Becca Meyers, a six-time Paralympic medalist and three-time Paralympic gold medalist, has announced that she will not be competing at the Tokyo 2020 Paralympic Games after being told that she could not travel with her mother or personal care assistant to Tokyo.
Meyers, who is the only member of Team USA’s named 34swimmer team who was considered both deaf and blind, told the Washington Post:
“I would love to go to Tokyo. Swimming has given me my identity as a person. I’ve always been Becca the Swimmer Girl. I haven’t taken this lightly. This has been very difficult for me. I need to say something to effect change because this can’t go on any longer.”
Meyers elaborated on the news on Tuesday morning via her Twitter account:
For Meyers, the decision comes due to what she says is a lack of support from governing bodies surrounding the Paralympic Games. While she has always had to travel with a personal care assistant, both for swimming and life, she was told that she wouldn’t be allowed to have one with her in Tokyo due to limitations on the number of staff each country can bring.
According to Meyers, the USOPC repeatedly told her that her assistant was prohibited by the organizers of the Games and the Japanese government. However, according to the Meyers family, the decision came down to the USOPC deciding against using one of its staff allotments on her. In conversations with the Japanese government, the family was told that the USOPC failed to ask for extra staff credentials, limiting their ability to extend one to Meyers’ mother, who would have acted as her assistant in Tokyo.
The USOPC issued a statement to the Washington Post saying:
“We are dealing with unprecedented restrictions around what is possible on the ground in Tokyo. As it’s been widely reported, [the Tokyo Organizing Committee of the Olympic and Paralympic Games], at the direction of the government of Japan, is not permitting any personnel other than operational essential staff with roles related to the overall execution of the games, into the country.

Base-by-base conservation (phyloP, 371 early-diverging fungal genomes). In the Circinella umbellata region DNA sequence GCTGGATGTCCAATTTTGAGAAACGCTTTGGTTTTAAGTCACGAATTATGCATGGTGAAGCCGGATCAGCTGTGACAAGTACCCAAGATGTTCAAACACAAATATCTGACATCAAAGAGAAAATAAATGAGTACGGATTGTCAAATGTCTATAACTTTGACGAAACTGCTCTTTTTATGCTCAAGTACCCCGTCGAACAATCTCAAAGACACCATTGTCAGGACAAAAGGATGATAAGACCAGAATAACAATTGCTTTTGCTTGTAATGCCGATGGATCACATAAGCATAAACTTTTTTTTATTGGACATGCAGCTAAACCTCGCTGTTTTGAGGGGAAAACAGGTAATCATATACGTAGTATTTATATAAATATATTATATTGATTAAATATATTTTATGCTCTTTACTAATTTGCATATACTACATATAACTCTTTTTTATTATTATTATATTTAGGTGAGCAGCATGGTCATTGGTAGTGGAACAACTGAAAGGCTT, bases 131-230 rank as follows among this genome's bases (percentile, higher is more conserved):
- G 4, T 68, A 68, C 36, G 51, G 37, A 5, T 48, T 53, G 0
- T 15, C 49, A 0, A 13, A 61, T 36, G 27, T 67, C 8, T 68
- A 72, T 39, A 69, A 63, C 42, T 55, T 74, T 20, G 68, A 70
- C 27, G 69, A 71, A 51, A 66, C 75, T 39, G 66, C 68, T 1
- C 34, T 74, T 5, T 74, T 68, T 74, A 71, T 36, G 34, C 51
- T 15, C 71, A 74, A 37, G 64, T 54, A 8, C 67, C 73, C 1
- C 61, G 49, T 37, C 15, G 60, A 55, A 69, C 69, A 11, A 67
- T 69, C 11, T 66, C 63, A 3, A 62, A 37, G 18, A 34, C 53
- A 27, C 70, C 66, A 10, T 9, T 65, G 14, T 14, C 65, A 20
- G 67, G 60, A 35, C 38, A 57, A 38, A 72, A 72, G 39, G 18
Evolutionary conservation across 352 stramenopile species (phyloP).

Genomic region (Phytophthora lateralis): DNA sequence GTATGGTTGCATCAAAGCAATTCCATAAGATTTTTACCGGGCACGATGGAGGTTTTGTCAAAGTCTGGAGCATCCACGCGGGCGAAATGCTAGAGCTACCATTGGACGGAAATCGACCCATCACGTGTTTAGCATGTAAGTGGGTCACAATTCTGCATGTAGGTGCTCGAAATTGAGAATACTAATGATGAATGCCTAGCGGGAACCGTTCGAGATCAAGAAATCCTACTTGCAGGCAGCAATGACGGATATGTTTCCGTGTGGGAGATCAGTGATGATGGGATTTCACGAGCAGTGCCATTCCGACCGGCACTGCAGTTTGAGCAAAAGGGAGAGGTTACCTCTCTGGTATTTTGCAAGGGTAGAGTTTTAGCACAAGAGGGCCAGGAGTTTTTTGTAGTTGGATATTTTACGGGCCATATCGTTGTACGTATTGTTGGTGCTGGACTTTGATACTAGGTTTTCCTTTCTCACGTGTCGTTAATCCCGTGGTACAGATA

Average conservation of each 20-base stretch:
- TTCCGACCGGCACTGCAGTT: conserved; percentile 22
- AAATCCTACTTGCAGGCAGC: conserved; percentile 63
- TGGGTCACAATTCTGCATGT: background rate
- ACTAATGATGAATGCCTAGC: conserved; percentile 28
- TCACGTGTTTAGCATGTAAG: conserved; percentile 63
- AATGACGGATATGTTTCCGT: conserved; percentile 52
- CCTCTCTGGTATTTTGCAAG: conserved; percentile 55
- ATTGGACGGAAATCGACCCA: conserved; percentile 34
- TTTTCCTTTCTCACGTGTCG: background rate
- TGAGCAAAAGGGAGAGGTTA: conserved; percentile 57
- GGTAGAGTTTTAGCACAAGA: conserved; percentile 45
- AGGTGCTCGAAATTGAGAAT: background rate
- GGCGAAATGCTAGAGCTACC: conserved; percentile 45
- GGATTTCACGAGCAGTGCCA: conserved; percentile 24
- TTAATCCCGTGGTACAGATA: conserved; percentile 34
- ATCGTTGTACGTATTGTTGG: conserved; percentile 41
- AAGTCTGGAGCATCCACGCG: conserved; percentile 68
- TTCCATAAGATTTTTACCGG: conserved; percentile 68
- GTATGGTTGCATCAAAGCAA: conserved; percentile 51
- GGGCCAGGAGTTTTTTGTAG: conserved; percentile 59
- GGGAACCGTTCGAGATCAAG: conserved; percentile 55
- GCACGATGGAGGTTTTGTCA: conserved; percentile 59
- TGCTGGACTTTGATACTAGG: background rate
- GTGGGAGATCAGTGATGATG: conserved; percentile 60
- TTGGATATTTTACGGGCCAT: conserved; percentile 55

Since first competing in the London Paralympics, Meyers has become one of the most decorated and recognized Paralympic athletes in the United States. In 2015 and 2017, she was recognized by ESPN with an ESPY for Best Female Athlete with a Disability. She has trained with both the North Baltimore Aquatic Club and Nation’s Capital Swim Club, two of the most prolific swim teams in the United States. Throughout her career, she has set numerous American and World records in the S13 classification.
The 26-year old won the 400 free, 100 fly and 200 IM in the S13 category at the Rio 2016 Olympic Games. While deafness is not a classification for Paralympic swimming, Meyers competes in the S13 classification because of her visual impairments. Athletes in the S13 classification are considered to have the least-severe visual impairment of the three blind categories in Paralympic swimming, with S11 being the most-severe.
Becca Meyers‘ Suit Sponsor Speedo released the following statement on the topic: “Becca has been forced to make a decision that no Paralympian should ever have to make and Speedo fully supports her decision to withdraw from the Tokyo 2020 Paralympic Games. As a valued member of Team Speedo, we continue to stand alongside Becca and support her journey and all that makes her an inspiring role model for the next generation of swimmers.”